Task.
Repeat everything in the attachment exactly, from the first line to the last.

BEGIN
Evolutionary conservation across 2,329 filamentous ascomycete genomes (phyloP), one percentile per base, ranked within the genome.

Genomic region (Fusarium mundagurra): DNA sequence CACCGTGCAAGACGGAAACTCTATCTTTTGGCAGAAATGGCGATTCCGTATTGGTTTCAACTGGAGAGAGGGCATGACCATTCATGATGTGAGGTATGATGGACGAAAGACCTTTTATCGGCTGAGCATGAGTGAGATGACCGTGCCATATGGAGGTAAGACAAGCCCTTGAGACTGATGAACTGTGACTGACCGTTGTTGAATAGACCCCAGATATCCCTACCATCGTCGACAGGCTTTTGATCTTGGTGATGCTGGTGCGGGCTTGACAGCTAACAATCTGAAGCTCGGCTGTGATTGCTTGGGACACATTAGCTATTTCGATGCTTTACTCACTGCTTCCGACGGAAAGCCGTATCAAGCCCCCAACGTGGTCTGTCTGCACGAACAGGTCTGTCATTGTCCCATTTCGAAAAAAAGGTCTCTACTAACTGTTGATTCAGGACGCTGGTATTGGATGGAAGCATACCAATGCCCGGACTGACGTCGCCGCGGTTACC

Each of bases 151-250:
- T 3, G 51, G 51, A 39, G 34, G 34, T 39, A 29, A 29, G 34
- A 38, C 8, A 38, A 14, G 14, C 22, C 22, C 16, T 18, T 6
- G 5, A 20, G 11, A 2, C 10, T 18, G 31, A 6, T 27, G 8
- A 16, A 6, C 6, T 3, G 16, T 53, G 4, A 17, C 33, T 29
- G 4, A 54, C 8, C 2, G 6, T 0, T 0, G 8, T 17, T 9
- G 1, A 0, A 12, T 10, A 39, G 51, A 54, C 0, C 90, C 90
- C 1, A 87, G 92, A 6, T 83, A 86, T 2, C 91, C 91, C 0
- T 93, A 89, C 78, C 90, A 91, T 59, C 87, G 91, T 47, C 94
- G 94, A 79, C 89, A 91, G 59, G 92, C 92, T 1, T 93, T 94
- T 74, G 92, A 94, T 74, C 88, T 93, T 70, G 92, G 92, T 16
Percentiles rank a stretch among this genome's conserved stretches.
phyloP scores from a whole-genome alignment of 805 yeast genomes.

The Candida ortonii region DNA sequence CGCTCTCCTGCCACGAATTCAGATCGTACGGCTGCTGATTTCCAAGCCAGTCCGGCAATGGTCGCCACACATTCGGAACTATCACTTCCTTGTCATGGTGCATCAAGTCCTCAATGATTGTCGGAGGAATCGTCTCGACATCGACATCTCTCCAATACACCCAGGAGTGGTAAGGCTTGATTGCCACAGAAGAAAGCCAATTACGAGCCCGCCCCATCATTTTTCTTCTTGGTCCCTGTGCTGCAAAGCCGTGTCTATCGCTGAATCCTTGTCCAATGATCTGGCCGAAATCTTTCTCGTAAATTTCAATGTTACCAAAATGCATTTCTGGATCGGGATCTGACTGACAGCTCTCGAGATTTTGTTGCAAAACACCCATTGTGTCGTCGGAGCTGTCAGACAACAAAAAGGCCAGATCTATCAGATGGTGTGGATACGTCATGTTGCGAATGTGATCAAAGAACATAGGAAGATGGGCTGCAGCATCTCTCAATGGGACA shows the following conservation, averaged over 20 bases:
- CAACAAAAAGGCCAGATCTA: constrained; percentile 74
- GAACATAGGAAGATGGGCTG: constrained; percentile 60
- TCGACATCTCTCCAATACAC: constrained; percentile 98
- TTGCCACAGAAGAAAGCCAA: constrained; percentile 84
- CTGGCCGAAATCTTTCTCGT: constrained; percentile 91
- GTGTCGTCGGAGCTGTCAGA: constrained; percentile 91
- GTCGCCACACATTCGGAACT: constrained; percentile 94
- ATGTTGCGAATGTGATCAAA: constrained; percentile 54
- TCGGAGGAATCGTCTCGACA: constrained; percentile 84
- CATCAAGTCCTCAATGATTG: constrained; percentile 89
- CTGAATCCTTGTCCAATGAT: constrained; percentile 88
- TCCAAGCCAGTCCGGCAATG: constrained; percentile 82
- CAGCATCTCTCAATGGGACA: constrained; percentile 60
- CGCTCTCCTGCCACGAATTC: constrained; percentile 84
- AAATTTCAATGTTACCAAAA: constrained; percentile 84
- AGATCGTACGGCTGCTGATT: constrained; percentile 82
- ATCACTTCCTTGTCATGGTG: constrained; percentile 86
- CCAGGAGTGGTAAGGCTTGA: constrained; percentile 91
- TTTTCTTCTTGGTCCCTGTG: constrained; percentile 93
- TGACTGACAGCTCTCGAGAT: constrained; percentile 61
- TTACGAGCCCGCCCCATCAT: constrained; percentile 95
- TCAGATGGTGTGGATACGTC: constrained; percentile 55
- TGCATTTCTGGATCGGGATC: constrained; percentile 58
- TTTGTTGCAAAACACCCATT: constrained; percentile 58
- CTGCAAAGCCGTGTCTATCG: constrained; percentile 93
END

Evolutionary conservation across 2,329 filamentous ascomycete genomes (phyloP), one percentile per base, ranked within the genome.

Genomic region (Fusarium mundagurra): DNA sequence CACCGTGCAAGACGGAAACTCTATCTTTTGGCAGAAATGGCGATTCCGTATTGGTTTCAACTGGAGAGAGGGCATGACCATTCATGATGTGAGGTATGATGGACGAAAGACCTTTTATCGGCTGAGCATGAGTGAGATGACCGTGCCATATGGAGGTAAGACAAGCCCTTGAGACTGATGAACTGTGACTGACCGTTGTTGAATAGACCCCAGATATCCCTACCATCGTCGACAGGCTTTTGATCTTGGTGATGCTGGTGCGGGCTTGACAGCTAACAATCTGAAGCTCGGCTGTGATTGCTTGGGACACATTAGCTATTTCGATGCTTTACTCACTGCTTCCGACGGAAAGCCGTATCAAGCCCCCAACGTGGTCTGTCTGCACGAACAGGTCTGTCATTGTCCCATTTCGAAAAAAAGGTCTCTACTAACTGTTGATTCAGGACGCTGGTATTGGATGGAAGCATACCAATGCCCGGACTGACGTCGCCGCGGTTACC

Each of bases 151-250:
- T 3, G 51, G 51, A 39, G 34, G 34, T 39, A 29, A 29, G 34
- A 38, C 8, A 38, A 14, G 14, C 22, C 22, C 16, T 18, T 6
- G 5, A 20, G 11, A 2, C 10, T 18, G 31, A 6, T 27, G 8
- A 16, A 6, C 6, T 3, G 16, T 53, G 4, A 17, C 33, T 29
- G 4, A 54, C 8, C 2, G 6, T 0, T 0, G 8, T 17, T 9
- G 1, A 0, A 12, T 10, A 39, G 51, A 54, C 0, C 90, C 90
- C 1, A 87, G 92, A 6, T 83, A 86, T 2, C 91, C 91, C 0
- T 93, A 89, C 78, C 90, A 91, T 59, C 87, G 91, T 47, C 94
- G 94, A 79, C 89, A 91, G 59, G 92, C 92, T 1, T 93, T 94
- T 74, G 92, A 94, T 74, C 88, T 93, T 70, G 92, G 92, T 16
Percentiles rank a stretch among this genome's conserved stretches.
phyloP scores from a whole-genome alignment of 805 yeast genomes.

The Candida ortonii region DNA sequence CGCTCTCCTGCCACGAATTCAGATCGTACGGCTGCTGATTTCCAAGCCAGTCCGGCAATGGTCGCCACACATTCGGAACTATCACTTCCTTGTCATGGTGCATCAAGTCCTCAATGATTGTCGGAGGAATCGTCTCGACATCGACATCTCTCCAATACACCCAGGAGTGGTAAGGCTTGATTGCCACAGAAGAAAGCCAATTACGAGCCCGCCCCATCATTTTTCTTCTTGGTCCCTGTGCTGCAAAGCCGTGTCTATCGCTGAATCCTTGTCCAATGATCTGGCCGAAATCTTTCTCGTAAATTTCAATGTTACCAAAATGCATTTCTGGATCGGGATCTGACTGACAGCTCTCGAGATTTTGTTGCAAAACACCCATTGTGTCGTCGGAGCTGTCAGACAACAAAAAGGCCAGATCTATCAGATGGTGTGGATACGTCATGTTGCGAATGTGATCAAAGAACATAGGAAGATGGGCTGCAGCATCTCTCAATGGGACA shows the following conservation, averaged over 20 bases:
- CAACAAAAAGGCCAGATCTA: constrained; percentile 74
- GAACATAGGAAGATGGGCTG: constrained; percentile 60
- TCGACATCTCTCCAATACAC: constrained; percentile 98
- TTGCCACAGAAGAAAGCCAA: constrained; percentile 84
- CTGGCCGAAATCTTTCTCGT: constrained; percentile 91
- GTGTCGTCGGAGCTGTCAGA: constrained; percentile 91
- GTCGCCACACATTCGGAACT: constrained; percentile 94
- ATGTTGCGAATGTGATCAAA: constrained; percentile 54
- TCGGAGGAATCGTCTCGACA: constrained; percentile 84
- CATCAAGTCCTCAATGATTG: constrained; percentile 89
- CTGAATCCTTGTCCAATGAT: constrained; percentile 88
- TCCAAGCCAGTCCGGCAATG: constrained; percentile 82
- CAGCATCTCTCAATGGGACA: constrained; percentile 60
- CGCTCTCCTGCCACGAATTC: constrained; percentile 84
- AAATTTCAATGTTACCAAAA: constrained; percentile 84
- AGATCGTACGGCTGCTGATT: constrained; percentile 82
- ATCACTTCCTTGTCATGGTG: constrained; percentile 86
- CCAGGAGTGGTAAGGCTTGA: constrained; percentile 91
- TTTTCTTCTTGGTCCCTGTG: constrained; percentile 93
- TGACTGACAGCTCTCGAGAT: constrained; percentile 61
- TTACGAGCCCGCCCCATCAT: constrained; percentile 95
- TCAGATGGTGTGGATACGTC: constrained; percentile 55
- TGCATTTCTGGATCGGGATC: constrained; percentile 58
- TTTGTTGCAAAACACCCATT: constrained; percentile 58
- CTGCAAAGCCGTGTCTATCG: constrained; percentile 93